Mix-border regulatory cooperation and harmonization: Enhanced regional coordination and regulatory harmonization between home and host countries can address regulatory arbitrage and also the buildup of mix-border risks. Prime candidates for harmonization range from the definition and calculation of capital and liquidity, corporate governance, bank licensing criteria, accounting and audit standards, limits on large exposures and related-party lending, and fitness and propriety of company directors, managers, and major shareholders. Such harmonization levels the arena for EMDE groups vis-à-vis domestic banks and enhances financial deepening and competition.

Mix-border crisis management and backbone: EMDE groups have grown to be potential conduits for shocks because they have become systemically essential in home (e.g., The other agents) and/or host (e.g., El Salvador) jurisdictions. Failing of these an organization could turn back accrued socioeconomic advantages of financial integration, yet most EMDEs aren’t fully outfitted to handle the more complicated situation of the systemic bank failure across borders. Incentive conflicts between your home and host supervisor may further exacerbate a mix-border crisis (D’Hulster 2012). Crisis management groups, which gather home and host supervisors to coordinate recovery and backbone planning of systemically important groups, should improve these challenges, however they largely stay in their infancy.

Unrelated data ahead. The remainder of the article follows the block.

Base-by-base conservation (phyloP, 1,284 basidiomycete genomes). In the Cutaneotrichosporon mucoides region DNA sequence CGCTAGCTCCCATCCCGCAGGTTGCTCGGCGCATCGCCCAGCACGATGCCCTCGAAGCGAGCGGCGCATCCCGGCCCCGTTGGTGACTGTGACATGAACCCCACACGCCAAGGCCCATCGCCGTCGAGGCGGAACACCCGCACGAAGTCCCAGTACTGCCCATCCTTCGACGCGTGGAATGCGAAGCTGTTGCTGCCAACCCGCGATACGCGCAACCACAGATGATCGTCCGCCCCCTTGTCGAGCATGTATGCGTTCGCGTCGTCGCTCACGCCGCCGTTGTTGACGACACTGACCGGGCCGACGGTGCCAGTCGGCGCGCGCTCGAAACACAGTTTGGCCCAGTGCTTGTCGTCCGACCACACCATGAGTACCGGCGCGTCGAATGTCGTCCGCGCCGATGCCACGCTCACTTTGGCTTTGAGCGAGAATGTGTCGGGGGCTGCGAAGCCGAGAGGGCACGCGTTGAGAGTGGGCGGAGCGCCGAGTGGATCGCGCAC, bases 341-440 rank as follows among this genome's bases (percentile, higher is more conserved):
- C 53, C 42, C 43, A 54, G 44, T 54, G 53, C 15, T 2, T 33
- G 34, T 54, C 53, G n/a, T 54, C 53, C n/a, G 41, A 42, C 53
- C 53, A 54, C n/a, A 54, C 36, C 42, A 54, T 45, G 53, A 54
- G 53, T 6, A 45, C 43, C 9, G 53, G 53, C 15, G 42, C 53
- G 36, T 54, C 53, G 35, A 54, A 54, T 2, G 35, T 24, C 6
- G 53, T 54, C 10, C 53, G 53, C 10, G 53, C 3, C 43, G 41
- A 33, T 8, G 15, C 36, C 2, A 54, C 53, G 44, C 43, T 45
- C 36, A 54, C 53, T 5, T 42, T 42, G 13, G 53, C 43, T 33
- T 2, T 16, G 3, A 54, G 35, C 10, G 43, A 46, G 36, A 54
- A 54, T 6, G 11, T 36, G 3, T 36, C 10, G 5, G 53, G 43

Corporate governance and risk management frameworks: EMDE groups have grown to be harder to handle, because they have become more complicated and want to navigate jurisdictions with variations in key areas, like the economic cycle, country risk, supervision and regulation, and accounting. Therefore, it is crucial that groups themselves implement effective frameworks for group-wide, mix-border corporate governance, capital and liquidity planning, and risk management (including intra-group transactions and exposures).


Claessens, S. (2016). “Global Banking: Recent Developments and Insights from Research.” Overview of Finance.

Claessens, S., and N. Van Horen (2015). “The Impact from the Global Financial Trouble on Banking Globalization.” IMF Economic Review, 63(4), 868-918.

Cull, R., and M. Martinez Peria (2010). “Foreign Bank Participation in Developing Countries: Exactly What Do We Know of the Motorists and Effects of the Phenomenon?” World Bank Policy Research Working Paper 5398.

D’Hulster, K. (2012). “Cross-Border Banking Supervision: Incentive Conflicts in Supervisory Information Discussing between Home and Host Supervisors.” Journal of Banking Regulation, 13(4), 300-319.

Feyen, E., N. Fiess, A. C. Bertay, and that i. Zuccardi Huertas (2020). “Cross-Border Banking in EMDEs: Trends, Scale, and Policy Implications.”

World Bank (2018). Global Financial Development Report 2017/2018 Bankers without Borders. Washington, Electricity: World Bank Group.